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THE NEOLIBERAL ideology that has dominated our culture for half a century is crumbling to pieces.
The government is desperately trying to patch together support for its reactionary, oppressive policies and, among the chaos, conflicts and injustices of Brexit, Grenfell Tower, gender inequality, and sexual harassment, Arts Council England (ACE), which exists to provide public subsidy to cultural institutions, decides it needs new council members.
So who do you think is appointed by the Tory government in order to defend and promote the imposition of corporate, capitalist values in art and culture? Who might have the relevant qualifications and experience at privatising the arts and preventing the creation and consumption of art from becoming a communal, anti-capitalist and politically liberating force?
Step forward Elisabeth Murdoch, daughter of media mogul Rupert Murdoch and promoter of a global, right-wing, union-busting, tax-avoiding corporate capitalist agenda.
She’s unlikely to face much opposition within ACE to promoting an elitist arts agenda. Historically, it has always been focused on channelling state subsidies for the arts to the well-off, particularly in the London area, where arts funding is 10 to 15 times that of elsewhere.
The kind of expensive arts favoured by the rich and powerful, often precisely because they are badges of elitism, exclusivity and expense, are mostly on offer in the capital. They're heavily subsidised by ACE from public funds from taxpayers and Lottery players in the rest of the country.
It's also unlikely that ACE will change its own elitist culture. It's now chaired by Nicholas Serota, former director of the Tate for an overlong 28 years. On his departure, staff were asked to contribute towards the purchase of a new boat for a man who introduced zero-hours contracts, would not recognise trade unions and privatised some of the Tate’s functions. He's one of the main figures in the arts world facilitating the ongoing corporate capitalist takeover of the arts.
The new Blavatnik Building in Tate Modern, for example, was part-funded by and named after the Ukrainian billionaire Len Blavatnik, Britain's richest man in 2015 and a Trump supporter and donor.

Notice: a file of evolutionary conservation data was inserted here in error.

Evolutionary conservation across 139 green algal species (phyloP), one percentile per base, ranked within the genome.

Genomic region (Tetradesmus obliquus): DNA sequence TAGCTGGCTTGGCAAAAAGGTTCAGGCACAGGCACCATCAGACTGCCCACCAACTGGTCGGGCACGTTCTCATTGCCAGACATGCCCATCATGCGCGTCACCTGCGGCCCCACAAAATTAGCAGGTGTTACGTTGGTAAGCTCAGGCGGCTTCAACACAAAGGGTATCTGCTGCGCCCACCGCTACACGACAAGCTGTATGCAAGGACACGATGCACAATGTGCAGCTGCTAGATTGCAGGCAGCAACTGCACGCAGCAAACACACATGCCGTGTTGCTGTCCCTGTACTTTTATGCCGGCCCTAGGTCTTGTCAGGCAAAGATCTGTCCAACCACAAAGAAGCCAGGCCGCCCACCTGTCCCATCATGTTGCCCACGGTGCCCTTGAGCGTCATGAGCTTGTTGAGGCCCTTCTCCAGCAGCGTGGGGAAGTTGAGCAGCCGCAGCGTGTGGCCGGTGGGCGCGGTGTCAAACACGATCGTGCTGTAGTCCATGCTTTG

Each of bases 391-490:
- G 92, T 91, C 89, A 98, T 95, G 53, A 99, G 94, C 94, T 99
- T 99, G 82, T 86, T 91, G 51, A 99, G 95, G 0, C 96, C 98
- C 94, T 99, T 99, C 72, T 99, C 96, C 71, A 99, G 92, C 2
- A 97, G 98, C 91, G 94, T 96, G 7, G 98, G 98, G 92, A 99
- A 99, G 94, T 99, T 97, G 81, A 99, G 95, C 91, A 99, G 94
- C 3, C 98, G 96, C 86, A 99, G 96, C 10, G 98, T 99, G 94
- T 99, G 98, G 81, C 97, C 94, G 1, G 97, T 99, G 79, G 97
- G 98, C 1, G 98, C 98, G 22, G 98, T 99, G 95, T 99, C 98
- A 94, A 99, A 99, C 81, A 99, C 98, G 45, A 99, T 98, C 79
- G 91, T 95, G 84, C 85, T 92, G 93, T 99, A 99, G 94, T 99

He recently funded a £5 million extension to the V and A — named Blavatnik Hall, what else — and in 2017 helped fund one of the most spectacular but politically biased art exhibitions that the Royal Academy has ever mounted of Russian revolutionary art. It is of course a complete coincidence that Blavatnik made his fortune from the collapse of the Soviet Union.
Last year, he was knighted for his “services to philanthropy.”
There are more intimate and troubling connections. While at the Tate, Serota oversaw the appointment of Ms Murdoch as a Tate trustee from 2008 to 2016 and chair of the Tate Modern advisory council from 2009 to 2016.
During that time, The Freelands Trust, founded and chaired by Ms Murdoch and endowed with the unethical dividends of the Murdoch media empire, gave hundreds of thousands of pounds to the Tate.
Serota’s wife Teresa Gleadowe, who sits on the Freelands Foundation advisory committee runs the Cornubian Arts and Science Trust, which funds the Groundwork arts project in Cornwall. This project is also supported by — guess who? – the Freelands Trust and ACE.
Gleadowe is also chair of Nottingham Contemporary, a company which won this year’s £100,000 Freelands Award, as judged by a selection panel which included – you’ve guessed – Elisabeth Murdoch and Teresa Gleadowe. You couldn’t make it up, could you?
Of course no law has been broken by these nefarious, opaque and potentially corrupt entanglements. But is it any wonder that so many artists, performers and others, including no doubt ACE employees, are unhappy on a scale of everything from unease to outrage?
The Artists Union England, backed by artists, trade unionists and workers in the arts and cultural industries, has called for Murdoch's appointment to be reversed. “This appointment exposes what is becoming an endemic culture of privilege and power within the art world that needs challenging and changing. The message to the Department of Culture Media and Sport and Nicholas Serota is clear. Elisabeth Murdoch is neither qualified nor suitable for such a position.”
For Alice Gale-Feeny, one of the many signatories to the petition against the appointment, Murdoch's shoo-in means that “the art world has lost its sense of authenticity, purpose and agency and instead become just another cog in the machine of capitalism.”
To redress this lamentable situation, we desperately need far more democratic, transparently managed arts and cultural activities, which are truly meaningful, accessible and affordable for everyone, everywhere in the country.
It is part of the social wage and, like health and education and welfare benefits, it is our right. All of us, artists and other cultural workers, leaders of arts institutions and the general public, need to join in the cultural struggle and create an anti-capitalist cultural revolution.
This is a shorter version of an article on the Culture Matters website, culturematters.org.uk
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